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In Search of Bargains, Consumers Help Discounters

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TIMES STAFF WRITER

Consumers continued to spend carefully in August, rewarding the giant discount chains once again while keeping clear of department stores and most other mall retailers.

Thursday’s retail sales reports brought more good news to discounters such as Wal-Mart Stores Inc. and Kohl’s Corp., which led the industry to a modest August increase in same-store sales, or sales from stores open at least a year, of 2.8% compared with August 2000, according to the Goldman Sachs retail composite index.

Wal-Mart, the world’s largest retailer, posted a sales gain of 7.2% in stores open at least a year as customers sought out bargains and back-to-school supplies.

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“The ability to spend has been crimped by the economic slowdown, and that has shifted consumers’ focus to the lower end,” said Mike Niemira, retail economist with Bank of Tokyo-Mitsubishi in New York. “Wal-Mart in particular benefits. The consumer is going for value, and that’s Wal-Mart.”

Bank of Tokyo-Mitsubishi pegged the company’s overall retail sales increase at 3.5%.

Despite its good news, shares of Wal-Mart slipped $1.78 to close at $47.37 on the New York Stock Exchange as investors worried about the retail sector as a whole.

Other discounters’ strong numbers didn’t help their stock prices either. Target Corp. said its same-store sales rose 2.4%, with Target stores rising 3.9%. Discount chain Dollar General Corp. said its August same-store sales rose 6.7% and predicted strong total and same-store sales for September and the current quarter.

Shares of Target fell $1.83 to close at $33.15, and Dollar General shares slipped 12 cents to close at $17.08, both on the NYSE.

Kohl’s same-store sales rose 4.9%. It’s stock fell 91 cents to $52.69 on the NYSE.

Same-store sales are considered an important measure of a company’s overall health because the number excludes new and closed stores.

The discounters’ gains were the specialty clothing sellers’ losses as slow end-of-summer sales left companies such as Gap Inc., Abercrombie & Fitch Co., AnnTaylor Stores Corp. and most of the big-name department stores in the cold.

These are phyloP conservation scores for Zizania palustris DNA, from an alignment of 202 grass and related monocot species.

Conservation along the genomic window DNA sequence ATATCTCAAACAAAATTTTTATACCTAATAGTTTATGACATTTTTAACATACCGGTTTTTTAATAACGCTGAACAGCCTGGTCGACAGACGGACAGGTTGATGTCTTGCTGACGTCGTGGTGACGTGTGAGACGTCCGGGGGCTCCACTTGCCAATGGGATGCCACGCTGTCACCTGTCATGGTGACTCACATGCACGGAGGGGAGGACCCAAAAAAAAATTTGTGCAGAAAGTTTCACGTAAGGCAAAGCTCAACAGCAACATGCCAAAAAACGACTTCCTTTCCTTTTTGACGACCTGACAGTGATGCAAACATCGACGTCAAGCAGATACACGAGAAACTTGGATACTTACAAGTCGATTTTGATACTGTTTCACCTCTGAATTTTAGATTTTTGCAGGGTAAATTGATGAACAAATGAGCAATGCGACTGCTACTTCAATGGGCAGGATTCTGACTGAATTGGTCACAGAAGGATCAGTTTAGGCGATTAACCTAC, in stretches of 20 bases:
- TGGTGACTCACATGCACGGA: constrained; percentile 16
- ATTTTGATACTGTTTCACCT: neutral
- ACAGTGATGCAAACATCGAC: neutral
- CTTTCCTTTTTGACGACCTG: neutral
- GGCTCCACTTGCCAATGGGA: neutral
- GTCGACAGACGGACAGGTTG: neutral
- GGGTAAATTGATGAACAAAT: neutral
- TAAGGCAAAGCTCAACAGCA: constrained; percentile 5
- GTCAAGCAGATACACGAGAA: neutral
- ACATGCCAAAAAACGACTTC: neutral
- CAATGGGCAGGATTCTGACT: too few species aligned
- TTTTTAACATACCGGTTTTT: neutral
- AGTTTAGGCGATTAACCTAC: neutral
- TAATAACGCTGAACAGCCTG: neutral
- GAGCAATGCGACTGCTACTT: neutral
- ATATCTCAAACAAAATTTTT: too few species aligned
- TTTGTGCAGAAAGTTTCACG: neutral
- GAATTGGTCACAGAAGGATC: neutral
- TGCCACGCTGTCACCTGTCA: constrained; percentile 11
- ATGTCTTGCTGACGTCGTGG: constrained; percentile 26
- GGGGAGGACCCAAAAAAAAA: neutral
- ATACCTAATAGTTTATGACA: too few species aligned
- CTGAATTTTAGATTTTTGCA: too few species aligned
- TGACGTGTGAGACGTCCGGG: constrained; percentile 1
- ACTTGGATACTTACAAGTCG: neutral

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For some top retail executives, Thursday was even tougher, because news of slow sales coincided with their appearances at the Goldman Sachs Global Retail Conference in New York, where about 1,100 of the world’s biggest institutional investors gathered to hear company presentations.

As investors streamed into the Pierre Hotel early Thursday morning, most joined the crowd around a bank of computers, craning to see the sales numbers. A few shook their heads as they read the worst reports.

When someone announced Gap Inc.’s particularly dismal same-store sales--off 17% across the company’s Gap, Banana Republic and Old Navy stores--several in the group groaned.

“Just have to move on, unfortunately,” one man said as he walked away from the group.

Gap also warned that third-quarter sales and profit could fall below last year’s levels. The company’s stock fell $4 to close at $15 on the NYSE.

Abercrombie & Fitch’s same-store sales fell 10%, and its stock lost $4.94 to $23.40 on the NYSE. AnnTaylor same-store sales fell 3.5%, and its share price dropped 51 cents to $32.50 on the NYSE.

Although Goldman Sachs analysts predict a modest industrywide improvement for the second half of the year, the August results offer more proof that not all retailers will benefit.

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Many of the retailers at the conference said they will focus on internal operations and productivity to increase profitability, rather than count on sales that may not come.

During a Thursday presentation by Federated Department Stores Inc.--which reported a same-store sales decline of 2.6%, slightly worse than analyst estimates--Chief Financial Officer Karen Hoguet cautioned investors not to expect too much improvement in the short term.

“There is some concern given the weakness of the economy,” she said. “We still expect it to be a tough fall.”

Federated shares closed down $1.65 at $34 on the NYSE.

Carol B. Tome, chief financial officer for Home Depot Inc., said some economic factors that would seem to bode well for Home Depot have not resulted in a better performance.

“Interest rate cuts are not spurring home improvements,” she said. “A lot of those tax-cut dollars are going into back-to-school.”

Home Depot shares fell $2.44 to $43.55 on the NYSE.

Even the strong performers were hesitant to gloat.

“We would like it if, overall, retailers were better,” said Laura Weil, American Eagle Outfitters Inc.’s chief financial officer, who reported a 2.1% same-store sales increase. “When Gap and Abercrombie don’t do well, people look at that and the market looks at that and think all of retail has problems.”

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American Eagle Outfitters closed down 15 cents at $24.19 on Nasdaq.

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